Mood disorders will be discussed in this article. Mood disorders are the leading causes of unstable mood, crying spells, flat affects and sad dispositions. It is very important to know how to define mood disorders, so that you can be your own detector, as well as, observe specific behaviors in others.
What is a Mood Disorder?
A mood disorder may consist of Bipolar 1; Bipolar II; Major Depressive Disorder and/or anxiety disorders. Bipolar I Disorder is a manic depressive mood disorder, which is usually confused with Bipolar II Disorder (American Psychiatric Association, 2013). Bipolar I consists of irritable mood. In order to be diagnosed with Bipolar I disorder, symptoms of manic episodes and major depressive episodes must be present. Bipolar II Disorder must include Hypomanic episodes and major depressive episodes. What defines a Bipolar II Disorder is having at least one hypomanic episode. In other words, a person suffering from depression will be diagnosed with major depressive disorder, until one hypomanic episode presents. Once a hypomanic episode occurs, Bipolar II is assigned as a diagnosis. Once a hypomanic episode occurs, there is chance that another may also occur in the near future. Major Depressive Episodes consist of five or more of the following symptoms and have been present for at least two weeks.
The five symptoms of Major Depressive Disorder are those as follows:
1) Depressed mood most of the day, nearly every day. Feelings of sadness, emptiness or hopelessness.
2) Diminished interest or pleasure in some or all activities, every day or nearly every day.
3) Significant weight loss, without dieting and or weight gain. Indicators will show 5% in body weight in a month.
4) Insomnia or hypersomnia nearly every day.
5) Psychomotor Agitation. (American Psychiatric Association, 2013,pg125).
A person must have at least five traits to be diagnosed with Major Depressive Disorder (MDD). Other symptoms included in MDD include fatigue, loss of energy, feelings of worthlessness, inability to concentrate or make decisions, and/or recurrent thoughts of death (American Psychiatric Association 2013,pg125).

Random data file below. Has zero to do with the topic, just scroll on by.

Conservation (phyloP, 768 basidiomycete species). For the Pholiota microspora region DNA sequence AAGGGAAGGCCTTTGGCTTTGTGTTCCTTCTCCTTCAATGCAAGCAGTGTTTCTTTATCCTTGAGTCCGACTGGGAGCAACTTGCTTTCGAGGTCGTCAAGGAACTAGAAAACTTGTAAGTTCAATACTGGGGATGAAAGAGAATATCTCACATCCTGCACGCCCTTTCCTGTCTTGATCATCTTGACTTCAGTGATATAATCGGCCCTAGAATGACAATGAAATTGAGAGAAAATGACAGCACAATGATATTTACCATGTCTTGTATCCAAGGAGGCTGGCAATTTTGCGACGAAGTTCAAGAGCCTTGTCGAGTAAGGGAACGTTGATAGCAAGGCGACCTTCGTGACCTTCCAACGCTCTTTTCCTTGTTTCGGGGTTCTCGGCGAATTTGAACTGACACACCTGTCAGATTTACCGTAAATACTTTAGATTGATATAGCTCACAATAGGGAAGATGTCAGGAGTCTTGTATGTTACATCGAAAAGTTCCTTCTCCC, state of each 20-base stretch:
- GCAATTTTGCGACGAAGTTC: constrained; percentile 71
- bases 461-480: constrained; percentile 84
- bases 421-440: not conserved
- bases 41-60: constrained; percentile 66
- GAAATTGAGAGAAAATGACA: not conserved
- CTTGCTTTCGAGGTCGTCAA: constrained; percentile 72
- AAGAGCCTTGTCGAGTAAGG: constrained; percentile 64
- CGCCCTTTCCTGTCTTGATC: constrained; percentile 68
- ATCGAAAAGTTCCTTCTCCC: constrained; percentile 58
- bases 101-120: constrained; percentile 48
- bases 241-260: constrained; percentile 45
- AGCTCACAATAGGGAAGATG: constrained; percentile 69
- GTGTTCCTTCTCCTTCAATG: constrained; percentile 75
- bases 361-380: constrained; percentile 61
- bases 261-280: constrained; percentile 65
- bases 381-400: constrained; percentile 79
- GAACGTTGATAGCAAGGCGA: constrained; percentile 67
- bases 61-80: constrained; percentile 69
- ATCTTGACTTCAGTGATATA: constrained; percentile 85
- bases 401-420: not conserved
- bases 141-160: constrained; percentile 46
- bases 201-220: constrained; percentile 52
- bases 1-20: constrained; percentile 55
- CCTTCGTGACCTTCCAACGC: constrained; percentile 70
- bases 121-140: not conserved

General Anxiety Disorder (GAD) consists of excessive anxiety and worry, also known as, anticipated expectation, which occurs most days, lasting at least six months about a number of events or activities. A person with GAD has difficulty controlling their worry and has difficulties in three or more areas, including restlessness, fatigue, difficulty concentrating, irritability, muscle tension, and sleep disturbance, (American Psychiatric Association, 2013).
What Are Manic Episodes?
A manic episode is a distinctly abnormal period involving a persistently elevated and irritable mood. Being manic is like having an increase in goal- directed activities or energy. Manic episodes may also consist of inflated self-esteem or grandiosity. People with manic episodes may also have a decreased need for sleep, for example, feeling rested after three hours of sleep. Individuals may have pressured speech or are more talkative during a manic episode. Individuals may also have a flight of ideas, which is indicative of racing thoughts. Distractibility and inability to stay focused is another symptom. Involvement in risky behaviors is another key factor of manic episodes, for example spending sprees, dangerous sexual behaviors, unintelligent investments etc. These behaviors must last a week and be present every day or nearly every day, (American Psychiatric Association, 2013, p124.).
Hypomanic episodes consists of persistently elevated or irritable moods, increased activity or energy, lasting most of the day or nearly every day. An Inflated mood; decreased need for sleep; feeling rested after three hours; more talkative with pressured speech; flight of ideas or racing thoughts; distractibility; attention to unimportant things; increased goal direction; increased goal directed activity and risky behaviors. These behaviors must be last 4 days and 3 nights, most of the day, nearly every day.
American Psychiatric Association. (2013). Diagnostic and Statistical Manual of Mental Disorders (5th ed). Washington DC.